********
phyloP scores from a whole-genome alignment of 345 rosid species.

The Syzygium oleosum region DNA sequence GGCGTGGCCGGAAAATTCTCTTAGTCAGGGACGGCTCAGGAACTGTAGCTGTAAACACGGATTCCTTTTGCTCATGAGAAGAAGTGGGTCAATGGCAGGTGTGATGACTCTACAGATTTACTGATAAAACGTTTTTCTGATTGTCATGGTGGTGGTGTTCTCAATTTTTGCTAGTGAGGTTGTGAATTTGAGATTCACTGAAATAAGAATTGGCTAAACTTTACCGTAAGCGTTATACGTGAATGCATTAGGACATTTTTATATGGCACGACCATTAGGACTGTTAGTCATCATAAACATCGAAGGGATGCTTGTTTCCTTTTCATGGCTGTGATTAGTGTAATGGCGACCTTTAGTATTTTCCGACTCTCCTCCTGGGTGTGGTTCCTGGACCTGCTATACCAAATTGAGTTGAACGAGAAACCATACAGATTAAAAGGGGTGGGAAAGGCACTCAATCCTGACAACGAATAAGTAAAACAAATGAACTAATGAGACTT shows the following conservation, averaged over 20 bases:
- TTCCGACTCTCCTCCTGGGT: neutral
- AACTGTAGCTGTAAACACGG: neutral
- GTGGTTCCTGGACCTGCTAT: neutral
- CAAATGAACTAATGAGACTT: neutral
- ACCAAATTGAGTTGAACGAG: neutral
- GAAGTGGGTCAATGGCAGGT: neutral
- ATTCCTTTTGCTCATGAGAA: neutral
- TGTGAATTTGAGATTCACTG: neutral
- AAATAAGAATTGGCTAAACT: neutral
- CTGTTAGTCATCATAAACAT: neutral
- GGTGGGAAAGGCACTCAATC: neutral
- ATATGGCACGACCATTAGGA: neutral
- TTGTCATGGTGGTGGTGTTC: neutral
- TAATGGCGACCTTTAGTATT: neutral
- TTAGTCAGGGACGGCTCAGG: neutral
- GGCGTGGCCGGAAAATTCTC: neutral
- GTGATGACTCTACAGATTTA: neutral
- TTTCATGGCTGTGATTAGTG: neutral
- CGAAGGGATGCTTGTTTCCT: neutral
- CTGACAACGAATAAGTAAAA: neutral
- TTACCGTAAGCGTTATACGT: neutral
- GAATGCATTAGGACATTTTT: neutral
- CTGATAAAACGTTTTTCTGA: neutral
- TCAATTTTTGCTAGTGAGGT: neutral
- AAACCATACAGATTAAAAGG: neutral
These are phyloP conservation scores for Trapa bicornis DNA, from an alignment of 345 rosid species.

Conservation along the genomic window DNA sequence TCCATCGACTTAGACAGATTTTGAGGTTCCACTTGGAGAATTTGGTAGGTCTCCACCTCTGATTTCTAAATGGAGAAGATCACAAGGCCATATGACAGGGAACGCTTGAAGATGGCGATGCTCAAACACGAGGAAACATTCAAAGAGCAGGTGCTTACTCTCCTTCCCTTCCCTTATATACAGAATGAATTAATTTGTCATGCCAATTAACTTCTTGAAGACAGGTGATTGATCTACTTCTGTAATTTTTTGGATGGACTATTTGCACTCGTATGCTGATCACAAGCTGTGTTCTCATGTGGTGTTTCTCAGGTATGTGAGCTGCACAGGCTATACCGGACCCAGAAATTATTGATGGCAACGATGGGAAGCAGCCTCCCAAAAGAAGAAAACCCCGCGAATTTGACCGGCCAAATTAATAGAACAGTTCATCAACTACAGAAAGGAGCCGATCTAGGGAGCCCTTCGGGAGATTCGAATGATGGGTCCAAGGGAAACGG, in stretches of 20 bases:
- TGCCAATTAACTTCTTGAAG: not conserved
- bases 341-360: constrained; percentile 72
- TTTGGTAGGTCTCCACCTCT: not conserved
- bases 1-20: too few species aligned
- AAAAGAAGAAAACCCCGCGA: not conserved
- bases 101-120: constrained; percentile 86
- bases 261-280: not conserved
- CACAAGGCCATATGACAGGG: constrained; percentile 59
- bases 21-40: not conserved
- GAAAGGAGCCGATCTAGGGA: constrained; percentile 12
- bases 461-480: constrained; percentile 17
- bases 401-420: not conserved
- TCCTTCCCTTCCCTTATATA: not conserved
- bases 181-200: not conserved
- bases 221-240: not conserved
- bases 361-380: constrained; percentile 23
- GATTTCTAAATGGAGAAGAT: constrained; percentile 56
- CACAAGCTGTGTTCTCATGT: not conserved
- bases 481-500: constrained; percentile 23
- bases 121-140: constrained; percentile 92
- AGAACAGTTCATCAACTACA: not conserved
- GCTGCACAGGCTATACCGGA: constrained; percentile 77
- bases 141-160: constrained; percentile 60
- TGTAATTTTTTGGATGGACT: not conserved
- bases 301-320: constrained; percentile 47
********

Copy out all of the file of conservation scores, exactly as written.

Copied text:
phyloP scores from a whole-genome alignment of 345 rosid species.

The Syzygium oleosum region DNA sequence GGCGTGGCCGGAAAATTCTCTTAGTCAGGGACGGCTCAGGAACTGTAGCTGTAAACACGGATTCCTTTTGCTCATGAGAAGAAGTGGGTCAATGGCAGGTGTGATGACTCTACAGATTTACTGATAAAACGTTTTTCTGATTGTCATGGTGGTGGTGTTCTCAATTTTTGCTAGTGAGGTTGTGAATTTGAGATTCACTGAAATAAGAATTGGCTAAACTTTACCGTAAGCGTTATACGTGAATGCATTAGGACATTTTTATATGGCACGACCATTAGGACTGTTAGTCATCATAAACATCGAAGGGATGCTTGTTTCCTTTTCATGGCTGTGATTAGTGTAATGGCGACCTTTAGTATTTTCCGACTCTCCTCCTGGGTGTGGTTCCTGGACCTGCTATACCAAATTGAGTTGAACGAGAAACCATACAGATTAAAAGGGGTGGGAAAGGCACTCAATCCTGACAACGAATAAGTAAAACAAATGAACTAATGAGACTT shows the following conservation, averaged over 20 bases:
- TTCCGACTCTCCTCCTGGGT: neutral
- AACTGTAGCTGTAAACACGG: neutral
- GTGGTTCCTGGACCTGCTAT: neutral
- CAAATGAACTAATGAGACTT: neutral
- ACCAAATTGAGTTGAACGAG: neutral
- GAAGTGGGTCAATGGCAGGT: neutral
- ATTCCTTTTGCTCATGAGAA: neutral
- TGTGAATTTGAGATTCACTG: neutral
- AAATAAGAATTGGCTAAACT: neutral
- CTGTTAGTCATCATAAACAT: neutral
- GGTGGGAAAGGCACTCAATC: neutral
- ATATGGCACGACCATTAGGA: neutral
- TTGTCATGGTGGTGGTGTTC: neutral
- TAATGGCGACCTTTAGTATT: neutral
- TTAGTCAGGGACGGCTCAGG: neutral
- GGCGTGGCCGGAAAATTCTC: neutral
- GTGATGACTCTACAGATTTA: neutral
- TTTCATGGCTGTGATTAGTG: neutral
- CGAAGGGATGCTTGTTTCCT: neutral
- CTGACAACGAATAAGTAAAA: neutral
- TTACCGTAAGCGTTATACGT: neutral
- GAATGCATTAGGACATTTTT: neutral
- CTGATAAAACGTTTTTCTGA: neutral
- TCAATTTTTGCTAGTGAGGT: neutral
- AAACCATACAGATTAAAAGG: neutral
These are phyloP conservation scores for Trapa bicornis DNA, from an alignment of 345 rosid species.

Conservation along the genomic window DNA sequence TCCATCGACTTAGACAGATTTTGAGGTTCCACTTGGAGAATTTGGTAGGTCTCCACCTCTGATTTCTAAATGGAGAAGATCACAAGGCCATATGACAGGGAACGCTTGAAGATGGCGATGCTCAAACACGAGGAAACATTCAAAGAGCAGGTGCTTACTCTCCTTCCCTTCCCTTATATACAGAATGAATTAATTTGTCATGCCAATTAACTTCTTGAAGACAGGTGATTGATCTACTTCTGTAATTTTTTGGATGGACTATTTGCACTCGTATGCTGATCACAAGCTGTGTTCTCATGTGGTGTTTCTCAGGTATGTGAGCTGCACAGGCTATACCGGACCCAGAAATTATTGATGGCAACGATGGGAAGCAGCCTCCCAAAAGAAGAAAACCCCGCGAATTTGACCGGCCAAATTAATAGAACAGTTCATCAACTACAGAAAGGAGCCGATCTAGGGAGCCCTTCGGGAGATTCGAATGATGGGTCCAAGGGAAACGG, in stretches of 20 bases:
- TGCCAATTAACTTCTTGAAG: not conserved
- bases 341-360: constrained; percentile 72
- TTTGGTAGGTCTCCACCTCT: not conserved
- bases 1-20: too few species aligned
- AAAAGAAGAAAACCCCGCGA: not conserved
- bases 101-120: constrained; percentile 86
- bases 261-280: not conserved
- CACAAGGCCATATGACAGGG: constrained; percentile 59
- bases 21-40: not conserved
- GAAAGGAGCCGATCTAGGGA: constrained; percentile 12
- bases 461-480: constrained; percentile 17
- bases 401-420: not conserved
- TCCTTCCCTTCCCTTATATA: not conserved
- bases 181-200: not conserved
- bases 221-240: not conserved
- bases 361-380: constrained; percentile 23
- GATTTCTAAATGGAGAAGAT: constrained; percentile 56
- CACAAGCTGTGTTCTCATGT: not conserved
- bases 481-500: constrained; percentile 23
- bases 121-140: constrained; percentile 92
- AGAACAGTTCATCAACTACA: not conserved
- GCTGCACAGGCTATACCGGA: constrained; percentile 77
- bases 141-160: constrained; percentile 60
- TGTAATTTTTTGGATGGACT: not conserved
- bases 301-320: constrained; percentile 47